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From finger tapping to the social brain: advanced methods for the estimation of brain activity and connectivity in humans

Laura Astolfi
Data dell'evento: 
Martedì, 1 December, 2015 - 10:30
Aula A2 - Via Ariosto, 25
Laura Astolfi, vincitrice della procedura selettiva di chiamata per un posto di ricercatore a tempo determinato di tipologia B nel SSD ING-INF/06, terra' presso questo dipartimento un seminario sulle attivita'  di ricerca da lei svolte e in corso di svolgimento. Il seminario avra' luogo martedì 1 dicembre 2015 alle 10:30 in aula A2 (Sede DIAG - via Ariosto 25). 
Understanding the brain organization that underlies human complex functions is a central problem both for basic research and for clinical applications. The description of brain circuits active during specific tasks (or even at rest), can provide important insights into the neural mechanisms at the basis of motor and cognitive functions, their reorganization resulting from different pathological conditions and their recovery, whether spontaneous or due to a specific treatment (brain plasticity). Electroencephalography (EEG) is a non-invasive, low-cost, portable technique for the investigation of brain activity, that provides the time resolution (milliseconds) necessary to follow the brain dynamics and to perform an effective estimation of brain functional connectivity. In this seminar, the methods at the basis of the estimation of brain connectivity in the time, frequency and time-frequency domains will be introduced, together with the most recent advancements in this field. The lecture will discuss the advantages of performing such analysis in the EEG source space, and how a graph theory approach can be adopted to summarize and quantify brain networks properties. The importance and role of the statistical assessment of connectivity patterns will be also illustrated. Finally, some applications will be shown, ranging from the study of cortical reorganization following motor or cognitive rehabilitation to the description of social cognitive functions (empathy, cooperation, individualistic behavior). To this last purpose, the novel technique of Hyperscanning, or simultaneous multi-subjects EEG recordings, will be introduced. In conclusion, future directions of these studies and possible interactions with other fields of research will be critically discussed.

*Bio Sketch*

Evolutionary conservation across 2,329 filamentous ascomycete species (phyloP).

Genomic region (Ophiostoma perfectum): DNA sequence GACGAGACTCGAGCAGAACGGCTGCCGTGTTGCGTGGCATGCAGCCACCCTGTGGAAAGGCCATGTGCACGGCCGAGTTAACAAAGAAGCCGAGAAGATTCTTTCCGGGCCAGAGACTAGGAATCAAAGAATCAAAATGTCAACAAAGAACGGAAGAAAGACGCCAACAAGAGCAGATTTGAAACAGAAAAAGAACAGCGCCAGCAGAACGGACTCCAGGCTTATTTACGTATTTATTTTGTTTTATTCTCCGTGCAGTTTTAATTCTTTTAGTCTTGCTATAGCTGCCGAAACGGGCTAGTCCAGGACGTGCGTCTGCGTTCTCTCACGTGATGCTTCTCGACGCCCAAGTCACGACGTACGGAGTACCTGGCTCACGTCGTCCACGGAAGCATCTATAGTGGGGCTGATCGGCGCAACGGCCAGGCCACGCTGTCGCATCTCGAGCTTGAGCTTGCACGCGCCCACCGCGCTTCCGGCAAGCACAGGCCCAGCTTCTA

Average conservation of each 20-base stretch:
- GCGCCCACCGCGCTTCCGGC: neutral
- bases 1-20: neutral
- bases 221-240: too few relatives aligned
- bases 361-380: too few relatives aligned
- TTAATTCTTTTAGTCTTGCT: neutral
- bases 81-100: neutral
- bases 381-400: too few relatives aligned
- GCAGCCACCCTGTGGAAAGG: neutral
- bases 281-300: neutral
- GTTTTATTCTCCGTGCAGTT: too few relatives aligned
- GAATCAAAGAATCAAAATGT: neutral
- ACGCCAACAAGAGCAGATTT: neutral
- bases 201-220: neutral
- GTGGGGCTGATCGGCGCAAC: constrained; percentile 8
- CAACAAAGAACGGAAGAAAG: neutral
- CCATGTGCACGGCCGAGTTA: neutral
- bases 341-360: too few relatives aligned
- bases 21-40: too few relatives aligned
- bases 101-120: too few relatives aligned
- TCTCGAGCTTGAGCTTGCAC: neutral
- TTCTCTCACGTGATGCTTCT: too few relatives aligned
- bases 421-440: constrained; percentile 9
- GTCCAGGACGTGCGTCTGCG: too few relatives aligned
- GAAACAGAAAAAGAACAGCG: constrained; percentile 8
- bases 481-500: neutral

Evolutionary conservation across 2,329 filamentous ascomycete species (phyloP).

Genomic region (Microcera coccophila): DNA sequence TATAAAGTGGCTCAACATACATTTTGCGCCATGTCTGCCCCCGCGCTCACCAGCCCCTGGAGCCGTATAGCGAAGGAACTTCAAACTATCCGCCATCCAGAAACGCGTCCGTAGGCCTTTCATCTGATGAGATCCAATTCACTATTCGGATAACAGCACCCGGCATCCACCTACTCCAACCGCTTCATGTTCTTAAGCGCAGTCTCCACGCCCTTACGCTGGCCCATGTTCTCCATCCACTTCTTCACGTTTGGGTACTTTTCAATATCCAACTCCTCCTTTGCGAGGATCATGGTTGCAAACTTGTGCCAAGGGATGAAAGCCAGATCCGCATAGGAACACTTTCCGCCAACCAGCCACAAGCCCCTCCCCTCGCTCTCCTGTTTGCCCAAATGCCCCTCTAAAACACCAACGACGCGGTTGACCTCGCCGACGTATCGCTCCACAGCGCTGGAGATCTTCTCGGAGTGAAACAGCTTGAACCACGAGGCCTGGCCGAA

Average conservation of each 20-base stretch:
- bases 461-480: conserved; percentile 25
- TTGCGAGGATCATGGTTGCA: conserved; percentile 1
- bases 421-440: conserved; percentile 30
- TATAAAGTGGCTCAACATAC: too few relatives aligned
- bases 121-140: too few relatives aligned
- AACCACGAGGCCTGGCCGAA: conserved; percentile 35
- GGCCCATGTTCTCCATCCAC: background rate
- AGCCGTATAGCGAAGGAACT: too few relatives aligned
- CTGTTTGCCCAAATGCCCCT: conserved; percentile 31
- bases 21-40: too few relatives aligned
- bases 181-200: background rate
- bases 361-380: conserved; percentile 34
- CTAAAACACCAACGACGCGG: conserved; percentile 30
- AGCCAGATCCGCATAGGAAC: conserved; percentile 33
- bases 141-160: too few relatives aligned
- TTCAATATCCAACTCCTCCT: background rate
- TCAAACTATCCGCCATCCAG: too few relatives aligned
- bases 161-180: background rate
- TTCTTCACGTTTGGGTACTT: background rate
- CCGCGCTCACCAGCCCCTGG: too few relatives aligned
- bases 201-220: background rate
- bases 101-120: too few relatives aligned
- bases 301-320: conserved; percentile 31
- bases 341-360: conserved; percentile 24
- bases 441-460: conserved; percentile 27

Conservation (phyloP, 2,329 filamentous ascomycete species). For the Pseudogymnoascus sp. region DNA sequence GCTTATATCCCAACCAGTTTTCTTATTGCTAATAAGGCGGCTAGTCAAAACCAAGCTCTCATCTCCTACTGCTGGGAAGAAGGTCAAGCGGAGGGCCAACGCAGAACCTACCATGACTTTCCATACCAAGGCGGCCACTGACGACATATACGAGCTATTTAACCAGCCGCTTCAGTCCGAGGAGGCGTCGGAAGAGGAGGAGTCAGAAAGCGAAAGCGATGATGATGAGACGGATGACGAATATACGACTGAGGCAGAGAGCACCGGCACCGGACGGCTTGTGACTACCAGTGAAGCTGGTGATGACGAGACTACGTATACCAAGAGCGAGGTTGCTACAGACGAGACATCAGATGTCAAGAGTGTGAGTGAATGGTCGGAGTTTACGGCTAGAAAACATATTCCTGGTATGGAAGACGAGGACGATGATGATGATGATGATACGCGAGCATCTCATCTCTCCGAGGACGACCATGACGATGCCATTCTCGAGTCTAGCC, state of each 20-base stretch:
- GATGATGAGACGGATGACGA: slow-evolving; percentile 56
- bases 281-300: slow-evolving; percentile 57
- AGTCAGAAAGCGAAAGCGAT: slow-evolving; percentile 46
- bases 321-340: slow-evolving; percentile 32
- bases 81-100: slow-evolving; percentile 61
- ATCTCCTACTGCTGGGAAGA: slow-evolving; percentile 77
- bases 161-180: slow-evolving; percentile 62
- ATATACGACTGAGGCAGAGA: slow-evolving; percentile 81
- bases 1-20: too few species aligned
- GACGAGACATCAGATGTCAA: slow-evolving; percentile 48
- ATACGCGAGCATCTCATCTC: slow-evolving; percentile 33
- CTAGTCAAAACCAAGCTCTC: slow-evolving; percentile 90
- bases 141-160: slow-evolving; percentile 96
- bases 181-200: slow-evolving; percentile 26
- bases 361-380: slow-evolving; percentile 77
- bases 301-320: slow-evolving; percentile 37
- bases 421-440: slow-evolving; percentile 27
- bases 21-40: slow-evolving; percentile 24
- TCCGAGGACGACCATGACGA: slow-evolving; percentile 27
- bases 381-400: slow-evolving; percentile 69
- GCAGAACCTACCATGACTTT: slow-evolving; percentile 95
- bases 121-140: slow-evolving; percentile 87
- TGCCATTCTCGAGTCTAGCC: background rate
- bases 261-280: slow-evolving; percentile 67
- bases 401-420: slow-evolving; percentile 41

Laura Astolfi received her Master Degree in Electronics Engineering from Sapienza University of Rome in 2003 and her PhD in Biomedical Engineering from University of Bologna in 2007. Currently, she is an Assistant Professor at the Department of Computer, Control, and Management Engineering  at Sapienza University of Rome. In February 2014 she got the National Scientific Qualification for the position of Associate Professor in Bioengineering. In December 2014 she got the National Scientific Qualification for the position of Full Professor in Bioengineering. She authored 102 papers in International Peer-reviewed Journals (Scopus), 2 books and more than 100 contributions to International Schools and Conferences. Her h-index is 23 (source: Scopus, 29: Google Scholar), her total number of citations is 1478 (Scopus; 2760 Scholar). Her total Impact Factor is 166.669. She has served as Guest Editor for International Journals like the Journal of Physiology-Paris, Brain Topography and Computational Intelligence and Neuroscience and she is currently an Associate Editor for the International Journal of Bioelectromagnetism. She has been elected Chair of the IEEE EMBS Technical Committee on Biomedical Signal Processing (2016-2018). She received several national and international awards for her scientific activity, among which the Best Under-40 Researcher Award at Sapienza University in 2010, the Trainee Travel Award by the Human Brain Mapping Society in 2011, the Young Investigator Competition by the ISBET Society in 2009, the Best PhD Thesis Award by the Italian Society for Biomedical Engineering in 2008, the Young Investigator Award by the Brain Connectivity Society in 2006, the Young Investigator Award by the International Society for Functional Source Imaging in 2005. She participated in several national (Ministry of Health, Ministry of Education, Private Foundations), European (7th FP) and US (NSF and NIH) funded research projects. She has been National Representative to two EU COST Actions. She is currently the PI of a MIUR funded project FIRB "Brain-to-brain connectivity from simultaneous neuroelectric and autonomic multi-subjects recordings as a new tool to study human social interaction". Her research activity include brain connectivity, high resolution EEG source reconstruction, EEG applications to neurorehabilitation, simultaneous recordings from multiple subjects (hyperscanning), consciousness, cognition and social Neuroscience. 

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